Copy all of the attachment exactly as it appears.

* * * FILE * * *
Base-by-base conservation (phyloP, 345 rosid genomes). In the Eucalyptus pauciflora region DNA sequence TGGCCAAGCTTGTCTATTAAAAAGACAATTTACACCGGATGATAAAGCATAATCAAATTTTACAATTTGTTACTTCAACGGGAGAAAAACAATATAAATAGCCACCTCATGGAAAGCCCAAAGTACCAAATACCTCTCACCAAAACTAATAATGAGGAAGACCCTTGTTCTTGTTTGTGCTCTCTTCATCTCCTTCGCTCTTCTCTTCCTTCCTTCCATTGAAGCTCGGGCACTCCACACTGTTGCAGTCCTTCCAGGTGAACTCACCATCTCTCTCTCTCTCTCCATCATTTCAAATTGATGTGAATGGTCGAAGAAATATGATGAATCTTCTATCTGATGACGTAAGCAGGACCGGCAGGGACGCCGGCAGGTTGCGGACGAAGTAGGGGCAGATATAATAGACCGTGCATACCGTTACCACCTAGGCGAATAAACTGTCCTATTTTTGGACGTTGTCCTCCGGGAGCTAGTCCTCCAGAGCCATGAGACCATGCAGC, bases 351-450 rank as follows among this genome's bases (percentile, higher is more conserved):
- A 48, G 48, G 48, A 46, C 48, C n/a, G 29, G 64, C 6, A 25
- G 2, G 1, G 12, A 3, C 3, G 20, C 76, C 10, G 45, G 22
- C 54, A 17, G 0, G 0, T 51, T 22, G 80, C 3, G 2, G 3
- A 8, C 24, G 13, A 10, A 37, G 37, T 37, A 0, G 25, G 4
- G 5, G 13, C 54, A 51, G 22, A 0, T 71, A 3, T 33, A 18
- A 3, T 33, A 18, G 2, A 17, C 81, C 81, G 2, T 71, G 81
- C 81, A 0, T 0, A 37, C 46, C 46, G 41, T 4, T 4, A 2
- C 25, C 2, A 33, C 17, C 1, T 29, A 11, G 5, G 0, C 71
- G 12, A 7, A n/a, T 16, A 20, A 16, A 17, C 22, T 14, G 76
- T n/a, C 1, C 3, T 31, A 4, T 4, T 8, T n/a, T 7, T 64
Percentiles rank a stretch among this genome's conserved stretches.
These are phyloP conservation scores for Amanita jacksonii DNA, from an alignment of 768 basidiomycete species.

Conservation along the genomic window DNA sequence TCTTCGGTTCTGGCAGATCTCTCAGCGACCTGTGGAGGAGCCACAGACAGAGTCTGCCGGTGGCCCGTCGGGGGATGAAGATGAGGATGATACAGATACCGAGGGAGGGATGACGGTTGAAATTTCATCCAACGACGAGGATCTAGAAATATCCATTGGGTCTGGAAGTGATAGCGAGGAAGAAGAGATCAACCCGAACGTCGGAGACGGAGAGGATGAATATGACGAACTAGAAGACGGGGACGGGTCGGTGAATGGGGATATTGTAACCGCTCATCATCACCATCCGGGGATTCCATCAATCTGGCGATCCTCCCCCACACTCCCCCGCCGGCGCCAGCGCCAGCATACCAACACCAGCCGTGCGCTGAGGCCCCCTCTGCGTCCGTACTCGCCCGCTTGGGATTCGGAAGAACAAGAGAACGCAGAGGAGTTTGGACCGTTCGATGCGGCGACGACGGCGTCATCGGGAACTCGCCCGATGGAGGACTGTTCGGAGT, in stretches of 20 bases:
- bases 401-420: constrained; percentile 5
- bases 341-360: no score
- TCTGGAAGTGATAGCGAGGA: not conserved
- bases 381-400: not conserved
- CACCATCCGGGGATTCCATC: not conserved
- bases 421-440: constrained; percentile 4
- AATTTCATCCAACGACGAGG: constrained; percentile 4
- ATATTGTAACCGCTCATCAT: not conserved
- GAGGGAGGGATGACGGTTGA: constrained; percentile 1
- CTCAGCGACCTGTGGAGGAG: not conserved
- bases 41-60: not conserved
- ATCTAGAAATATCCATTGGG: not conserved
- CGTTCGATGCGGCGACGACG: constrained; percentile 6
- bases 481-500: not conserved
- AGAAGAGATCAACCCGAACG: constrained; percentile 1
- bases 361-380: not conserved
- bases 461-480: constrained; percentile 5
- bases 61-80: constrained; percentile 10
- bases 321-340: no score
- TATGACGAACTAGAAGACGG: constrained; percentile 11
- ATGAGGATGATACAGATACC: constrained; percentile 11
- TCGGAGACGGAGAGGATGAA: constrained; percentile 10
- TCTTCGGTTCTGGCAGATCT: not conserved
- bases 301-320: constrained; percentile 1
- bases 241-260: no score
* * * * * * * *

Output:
Base-by-base conservation (phyloP, 345 rosid genomes). In the Eucalyptus pauciflora region DNA sequence TGGCCAAGCTTGTCTATTAAAAAGACAATTTACACCGGATGATAAAGCATAATCAAATTTTACAATTTGTTACTTCAACGGGAGAAAAACAATATAAATAGCCACCTCATGGAAAGCCCAAAGTACCAAATACCTCTCACCAAAACTAATAATGAGGAAGACCCTTGTTCTTGTTTGTGCTCTCTTCATCTCCTTCGCTCTTCTCTTCCTTCCTTCCATTGAAGCTCGGGCACTCCACACTGTTGCAGTCCTTCCAGGTGAACTCACCATCTCTCTCTCTCTCTCCATCATTTCAAATTGATGTGAATGGTCGAAGAAATATGATGAATCTTCTATCTGATGACGTAAGCAGGACCGGCAGGGACGCCGGCAGGTTGCGGACGAAGTAGGGGCAGATATAATAGACCGTGCATACCGTTACCACCTAGGCGAATAAACTGTCCTATTTTTGGACGTTGTCCTCCGGGAGCTAGTCCTCCAGAGCCATGAGACCATGCAGC, bases 351-450 rank as follows among this genome's bases (percentile, higher is more conserved):
- A 48, G 48, G 48, A 46, C 48, C n/a, G 29, G 64, C 6, A 25
- G 2, G 1, G 12, A 3, C 3, G 20, C 76, C 10, G 45, G 22
- C 54, A 17, G 0, G 0, T 51, T 22, G 80, C 3, G 2, G 3
- A 8, C 24, G 13, A 10, A 37, G 37, T 37, A 0, G 25, G 4
- G 5, G 13, C 54, A 51, G 22, A 0, T 71, A 3, T 33, A 18
- A 3, T 33, A 18, G 2, A 17, C 81, C 81, G 2, T 71, G 81
- C 81, A 0, T 0, A 37, C 46, C 46, G 41, T 4, T 4, A 2
- C 25, C 2, A 33, C 17, C 1, T 29, A 11, G 5, G 0, C 71
- G 12, A 7, A n/a, T 16, A 20, A 16, A 17, C 22, T 14, G 76
- T n/a, C 1, C 3, T 31, A 4, T 4, T 8, T n/a, T 7, T 64
Percentiles rank a stretch among this genome's conserved stretches.
These are phyloP conservation scores for Amanita jacksonii DNA, from an alignment of 768 basidiomycete species.

Conservation along the genomic window DNA sequence TCTTCGGTTCTGGCAGATCTCTCAGCGACCTGTGGAGGAGCCACAGACAGAGTCTGCCGGTGGCCCGTCGGGGGATGAAGATGAGGATGATACAGATACCGAGGGAGGGATGACGGTTGAAATTTCATCCAACGACGAGGATCTAGAAATATCCATTGGGTCTGGAAGTGATAGCGAGGAAGAAGAGATCAACCCGAACGTCGGAGACGGAGAGGATGAATATGACGAACTAGAAGACGGGGACGGGTCGGTGAATGGGGATATTGTAACCGCTCATCATCACCATCCGGGGATTCCATCAATCTGGCGATCCTCCCCCACACTCCCCCGCCGGCGCCAGCGCCAGCATACCAACACCAGCCGTGCGCTGAGGCCCCCTCTGCGTCCGTACTCGCCCGCTTGGGATTCGGAAGAACAAGAGAACGCAGAGGAGTTTGGACCGTTCGATGCGGCGACGACGGCGTCATCGGGAACTCGCCCGATGGAGGACTGTTCGGAGT, in stretches of 20 bases:
- bases 401-420: constrained; percentile 5
- bases 341-360: no score
- TCTGGAAGTGATAGCGAGGA: not conserved
- bases 381-400: not conserved
- CACCATCCGGGGATTCCATC: not conserved
- bases 421-440: constrained; percentile 4
- AATTTCATCCAACGACGAGG: constrained; percentile 4
- ATATTGTAACCGCTCATCAT: not conserved
- GAGGGAGGGATGACGGTTGA: constrained; percentile 1
- CTCAGCGACCTGTGGAGGAG: not conserved
- bases 41-60: not conserved
- ATCTAGAAATATCCATTGGG: not conserved
- CGTTCGATGCGGCGACGACG: constrained; percentile 6
- bases 481-500: not conserved
- AGAAGAGATCAACCCGAACG: constrained; percentile 1
- bases 361-380: not conserved
- bases 461-480: constrained; percentile 5
- bases 61-80: constrained; percentile 10
- bases 321-340: no score
- TATGACGAACTAGAAGACGG: constrained; percentile 11
- ATGAGGATGATACAGATACC: constrained; percentile 11
- TCGGAGACGGAGAGGATGAA: constrained; percentile 10
- TCTTCGGTTCTGGCAGATCT: not conserved
- bases 301-320: constrained; percentile 1
- bases 241-260: no score